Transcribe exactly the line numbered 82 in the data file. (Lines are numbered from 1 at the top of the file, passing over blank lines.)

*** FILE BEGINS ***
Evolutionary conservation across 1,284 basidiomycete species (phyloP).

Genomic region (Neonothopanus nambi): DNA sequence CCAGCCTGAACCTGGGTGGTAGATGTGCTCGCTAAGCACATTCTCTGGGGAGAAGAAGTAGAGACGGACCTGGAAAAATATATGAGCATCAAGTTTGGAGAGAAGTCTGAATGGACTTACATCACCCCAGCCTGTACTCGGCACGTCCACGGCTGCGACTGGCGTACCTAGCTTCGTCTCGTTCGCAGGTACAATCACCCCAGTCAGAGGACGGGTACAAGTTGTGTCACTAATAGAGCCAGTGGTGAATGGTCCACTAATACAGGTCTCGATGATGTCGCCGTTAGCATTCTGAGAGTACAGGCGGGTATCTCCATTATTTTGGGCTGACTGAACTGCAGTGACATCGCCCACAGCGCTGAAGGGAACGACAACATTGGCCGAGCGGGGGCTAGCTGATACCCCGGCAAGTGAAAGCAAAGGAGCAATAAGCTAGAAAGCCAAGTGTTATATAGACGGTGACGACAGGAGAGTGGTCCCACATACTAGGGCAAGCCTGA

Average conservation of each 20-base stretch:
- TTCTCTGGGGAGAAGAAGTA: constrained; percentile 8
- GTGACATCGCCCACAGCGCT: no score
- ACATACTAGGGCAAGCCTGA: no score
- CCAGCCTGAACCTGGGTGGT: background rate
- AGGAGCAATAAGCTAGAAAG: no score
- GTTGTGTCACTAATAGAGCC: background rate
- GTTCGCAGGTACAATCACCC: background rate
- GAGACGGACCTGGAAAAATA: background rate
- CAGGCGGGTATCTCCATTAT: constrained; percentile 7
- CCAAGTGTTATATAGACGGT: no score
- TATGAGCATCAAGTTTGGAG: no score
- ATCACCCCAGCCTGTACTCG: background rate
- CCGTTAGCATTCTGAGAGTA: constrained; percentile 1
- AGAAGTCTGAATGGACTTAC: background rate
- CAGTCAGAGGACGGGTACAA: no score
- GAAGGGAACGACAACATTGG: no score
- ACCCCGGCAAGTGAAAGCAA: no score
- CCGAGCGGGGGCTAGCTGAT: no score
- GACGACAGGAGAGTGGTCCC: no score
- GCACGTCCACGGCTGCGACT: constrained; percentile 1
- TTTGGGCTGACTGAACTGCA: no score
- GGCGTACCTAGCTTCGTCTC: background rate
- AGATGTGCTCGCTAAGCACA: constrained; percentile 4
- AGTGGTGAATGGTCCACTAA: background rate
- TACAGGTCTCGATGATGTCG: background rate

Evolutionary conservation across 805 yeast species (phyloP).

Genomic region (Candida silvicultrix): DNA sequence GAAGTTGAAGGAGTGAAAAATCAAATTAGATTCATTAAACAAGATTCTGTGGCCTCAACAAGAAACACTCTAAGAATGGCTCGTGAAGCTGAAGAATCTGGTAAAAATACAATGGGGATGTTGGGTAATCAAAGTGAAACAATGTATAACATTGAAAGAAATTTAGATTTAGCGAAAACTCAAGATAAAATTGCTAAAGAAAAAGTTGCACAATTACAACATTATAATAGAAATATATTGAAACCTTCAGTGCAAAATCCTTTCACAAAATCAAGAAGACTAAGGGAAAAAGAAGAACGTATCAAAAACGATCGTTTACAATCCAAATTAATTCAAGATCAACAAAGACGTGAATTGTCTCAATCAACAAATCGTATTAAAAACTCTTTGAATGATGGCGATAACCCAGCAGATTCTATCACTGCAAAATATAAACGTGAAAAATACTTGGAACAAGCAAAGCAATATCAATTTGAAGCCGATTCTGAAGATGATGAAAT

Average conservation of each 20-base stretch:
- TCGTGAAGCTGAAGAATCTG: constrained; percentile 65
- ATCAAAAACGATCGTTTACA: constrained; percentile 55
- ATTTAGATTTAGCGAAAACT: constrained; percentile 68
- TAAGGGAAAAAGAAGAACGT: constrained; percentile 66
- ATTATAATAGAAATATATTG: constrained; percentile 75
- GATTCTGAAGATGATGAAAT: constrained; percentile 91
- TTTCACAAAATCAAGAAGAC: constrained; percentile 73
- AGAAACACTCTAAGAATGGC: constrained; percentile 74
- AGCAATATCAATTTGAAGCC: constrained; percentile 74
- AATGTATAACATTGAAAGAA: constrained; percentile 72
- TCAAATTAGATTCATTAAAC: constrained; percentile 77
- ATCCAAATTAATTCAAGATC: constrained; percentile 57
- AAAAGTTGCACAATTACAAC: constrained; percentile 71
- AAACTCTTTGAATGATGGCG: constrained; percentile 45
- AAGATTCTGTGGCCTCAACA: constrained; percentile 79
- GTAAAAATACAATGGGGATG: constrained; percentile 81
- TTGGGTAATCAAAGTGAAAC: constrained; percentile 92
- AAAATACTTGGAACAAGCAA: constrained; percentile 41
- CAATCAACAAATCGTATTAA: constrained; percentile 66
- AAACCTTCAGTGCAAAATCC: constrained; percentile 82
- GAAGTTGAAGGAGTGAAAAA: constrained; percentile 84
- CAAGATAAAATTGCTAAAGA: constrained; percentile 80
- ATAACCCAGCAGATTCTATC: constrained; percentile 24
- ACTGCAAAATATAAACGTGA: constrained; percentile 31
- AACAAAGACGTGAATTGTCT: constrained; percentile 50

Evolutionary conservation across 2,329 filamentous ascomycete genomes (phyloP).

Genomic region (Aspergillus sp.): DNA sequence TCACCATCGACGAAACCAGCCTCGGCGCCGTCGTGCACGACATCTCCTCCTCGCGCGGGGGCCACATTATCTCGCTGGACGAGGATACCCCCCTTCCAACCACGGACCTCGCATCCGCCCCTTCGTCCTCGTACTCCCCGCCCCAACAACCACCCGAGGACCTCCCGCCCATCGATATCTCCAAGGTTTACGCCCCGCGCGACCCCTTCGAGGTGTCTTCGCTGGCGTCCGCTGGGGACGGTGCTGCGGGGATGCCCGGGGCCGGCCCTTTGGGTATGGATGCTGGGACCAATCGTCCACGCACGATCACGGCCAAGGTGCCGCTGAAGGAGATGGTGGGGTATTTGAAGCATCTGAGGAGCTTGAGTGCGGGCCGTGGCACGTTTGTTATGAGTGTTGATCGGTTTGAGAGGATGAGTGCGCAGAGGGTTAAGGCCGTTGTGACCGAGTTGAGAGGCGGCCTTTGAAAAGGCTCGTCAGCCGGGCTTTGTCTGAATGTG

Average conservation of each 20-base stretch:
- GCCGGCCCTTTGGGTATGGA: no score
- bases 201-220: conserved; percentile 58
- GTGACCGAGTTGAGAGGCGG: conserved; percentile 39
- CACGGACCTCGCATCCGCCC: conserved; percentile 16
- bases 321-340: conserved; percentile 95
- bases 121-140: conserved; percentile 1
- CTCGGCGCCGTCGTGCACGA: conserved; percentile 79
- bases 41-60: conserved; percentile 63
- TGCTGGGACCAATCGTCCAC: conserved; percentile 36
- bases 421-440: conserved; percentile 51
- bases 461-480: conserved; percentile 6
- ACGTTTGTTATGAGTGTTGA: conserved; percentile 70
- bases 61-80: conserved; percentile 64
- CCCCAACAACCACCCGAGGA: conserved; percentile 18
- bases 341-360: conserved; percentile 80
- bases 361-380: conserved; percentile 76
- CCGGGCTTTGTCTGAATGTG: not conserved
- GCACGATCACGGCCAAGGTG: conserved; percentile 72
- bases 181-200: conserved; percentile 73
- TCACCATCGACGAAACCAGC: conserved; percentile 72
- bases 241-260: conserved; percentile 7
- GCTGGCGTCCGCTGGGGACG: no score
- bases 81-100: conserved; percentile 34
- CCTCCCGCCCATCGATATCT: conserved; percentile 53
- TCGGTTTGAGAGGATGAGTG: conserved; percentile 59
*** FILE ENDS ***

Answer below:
- bases 81-100: conserved; percentile 34